The bear and the lion: Sergey Lavrov visits Bamako
by Neo Allert
Russian Foreign Minister Sergey Lavrov embarked on a two-day trip to Mali last week, promising support for the West African states struggling with armed insurgencies. Mali, which has long relied on France for military support, its former colonial master, has been left vulnerable after the withdrawal of French troops last year. Tensions had risen to a new high between Paris and Bamako and had ended in Paris calling back its troops.
Since then Russia has enthusiastically stepped in, providing extensive military support for the new rulers of the West African nation. In a press briefing on 7 February, Lavrov called the alliance between Moscow and Bamako ‘historic’. Additionally, Lavrov announced Russia’s willingness to support the other West African states facing similar armed insurgencies. Moscow seems to, slowly but steadily, be replacing European actors on the African continent, expanding its sphere of influence further.
No end in sight for economic crisis in Pakistan as cash deal with IMF fails
by Harvey Young
A meeting between the Pakistani government and IMF negotiators on 11 February has failed to produce a deal which would unlock $1.1 billion in funding for the increasingly economically beleaguered nation.
Pakistan has recently been embroiled in a multitude of crises: political instability, unsustainable state expenditure, the consequences of Covid, the ineffectiveness of tax collection, and devastating floods in 2022 have all contributed to a dysfunctional and indebted economy that is heading towards bankruptcy or even collapse. In 2019, Pakistan signed a bailout deal with the IMF which would provide $6.5 billion in funding. However, the first payment of $1.1 billion was stalled in December 2022 and a deal to release this funding has yet to be reached
Nevertheless, there is a silver lining for Pakistan, as the latest meeting has produced a roadmap of economic reforms that would give the IMF confidence to commit more money.
Cyprus elects new president in a tight runoff vote
by Orestis Sechas
On 12 February, Nikos Christodoulides was elected President of the Republic of Cyprus in the second and final round of the 2023 Cypriot presidential election. The former Cypriot Foreign Minister garnered 51.9 percent support against his opponent Andreas Mavroyiannis. Mavroyiannis is a former chief negotiator in peace talks with Turkish Cypriots and a career diplomat, who served as ambassador for Cyprus in various different contexts.
The election was an unprecedented victory for Nikos Christodoulides as he managed to knock out the two major parliamentary parties DISY (Democratic Rally) and AKEL (Progressive Party of Working People) while running as an independent with the backing of the centre and centre-right parties. The newly elected President will have to face difficult challenges over his five-year term, with the most important issues being the reunification of Cyprus and the island nation’s growing financial woes.
Mexican search and rescue dogs sent to Turkey
by Eleanor Austin
On 7 February, Mexico announced that it would be sending its specially trained search and rescue dogs to Turkey. 16 trained dogs were flown from Mexico City to Adana, near the epicentre of the earthquake. Mexico made this quick decision to send these dogs with the hope of saving those still trapped under the rubble, rather than solely recovering bodies.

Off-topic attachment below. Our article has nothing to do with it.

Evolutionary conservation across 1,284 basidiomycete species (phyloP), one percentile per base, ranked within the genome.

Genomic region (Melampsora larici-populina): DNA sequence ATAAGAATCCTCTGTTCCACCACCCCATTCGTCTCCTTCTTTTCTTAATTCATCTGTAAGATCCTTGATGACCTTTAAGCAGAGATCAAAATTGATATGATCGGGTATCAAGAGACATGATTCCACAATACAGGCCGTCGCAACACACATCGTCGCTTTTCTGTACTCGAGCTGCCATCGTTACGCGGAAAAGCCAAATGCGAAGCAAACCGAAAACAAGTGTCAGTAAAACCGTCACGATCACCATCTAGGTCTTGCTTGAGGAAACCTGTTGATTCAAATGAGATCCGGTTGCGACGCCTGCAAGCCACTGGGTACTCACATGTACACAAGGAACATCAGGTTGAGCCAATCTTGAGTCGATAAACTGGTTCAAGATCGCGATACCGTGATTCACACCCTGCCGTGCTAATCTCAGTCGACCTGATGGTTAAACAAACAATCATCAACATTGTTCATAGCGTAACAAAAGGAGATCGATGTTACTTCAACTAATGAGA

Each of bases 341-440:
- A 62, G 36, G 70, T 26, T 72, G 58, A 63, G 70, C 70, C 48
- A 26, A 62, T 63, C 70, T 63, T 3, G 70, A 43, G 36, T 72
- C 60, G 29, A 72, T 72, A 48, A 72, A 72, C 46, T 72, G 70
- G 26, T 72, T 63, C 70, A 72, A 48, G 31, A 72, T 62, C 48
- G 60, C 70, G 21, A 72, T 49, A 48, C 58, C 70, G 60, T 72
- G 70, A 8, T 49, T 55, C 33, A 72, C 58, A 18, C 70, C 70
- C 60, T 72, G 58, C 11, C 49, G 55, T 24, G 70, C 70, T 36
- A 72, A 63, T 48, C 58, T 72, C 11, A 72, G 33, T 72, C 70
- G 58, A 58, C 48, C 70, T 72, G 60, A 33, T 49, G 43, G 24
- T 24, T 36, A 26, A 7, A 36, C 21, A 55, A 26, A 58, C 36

The dogs sent over had gained international fame with their success in rescuing the lives of many Mexicans during the devastating events of the 2017 Mexico City earthquake. Their specialist training, experience, and their ability to smell will all provide significant support to the search and rescue efforts in Turkey. Crucially, the dogs can alert their handlers of humans trapped in areas covered by rubble, which may have not been possible without them.
Australia blocks coal mine proposals to protect the Great Barrier Reef
by Henry Neale
The Australian government recently vetoed a plan entailing the construction of a coal mine approximately ten kilometres from the Great Barrier Reef, marking Australia’s first rejection of a coal mine under federal environmental laws.
The coal mine project had been advanced by Australian businessman, Clive Palmer. The government, pressured by both UNESCO and the public, suggested that the plans presented a risk of significant environmental damage.
The Labor party promised stricter climate action upon inauguration in 2022, and recently allocated one billion Australian dollars towards related programs. There also exists a pledge to cut national emissions by 43 percent by 2030. Despite this, Australia remains a significant exporter of fossil fuels and retains a disproportionate global emissions record relative to its population. Combined with the refusal to completely discount future fossil fuel projects, many have suggested that Australia’s long-term promises may be undermined due to its lack of political consistency.
Six months of Gustavo Petro in Colombia
by Louise Cresswell
This week marks six months since former guerilla activist Gustavo Petro was elected President of Colombia. He is considered Colombia’s first ever left-wing President. He ran for office on an ambitious agenda of land reform and environmental protectionism, whilst also promising to broker peace with Colombia’s various criminal organisations that have been destabilising public life for well over a century.
Since winning office, Petro has followed up on many of his plans: he has advocated for the decriminalisation of cocaine and marijuana, established a commission on land reform with stakeholders from both the agricultural industry and the indigenous population, and has outlined plans for a universal healthcare system that would coincide with a large rise in the value of Colombia’s state pension.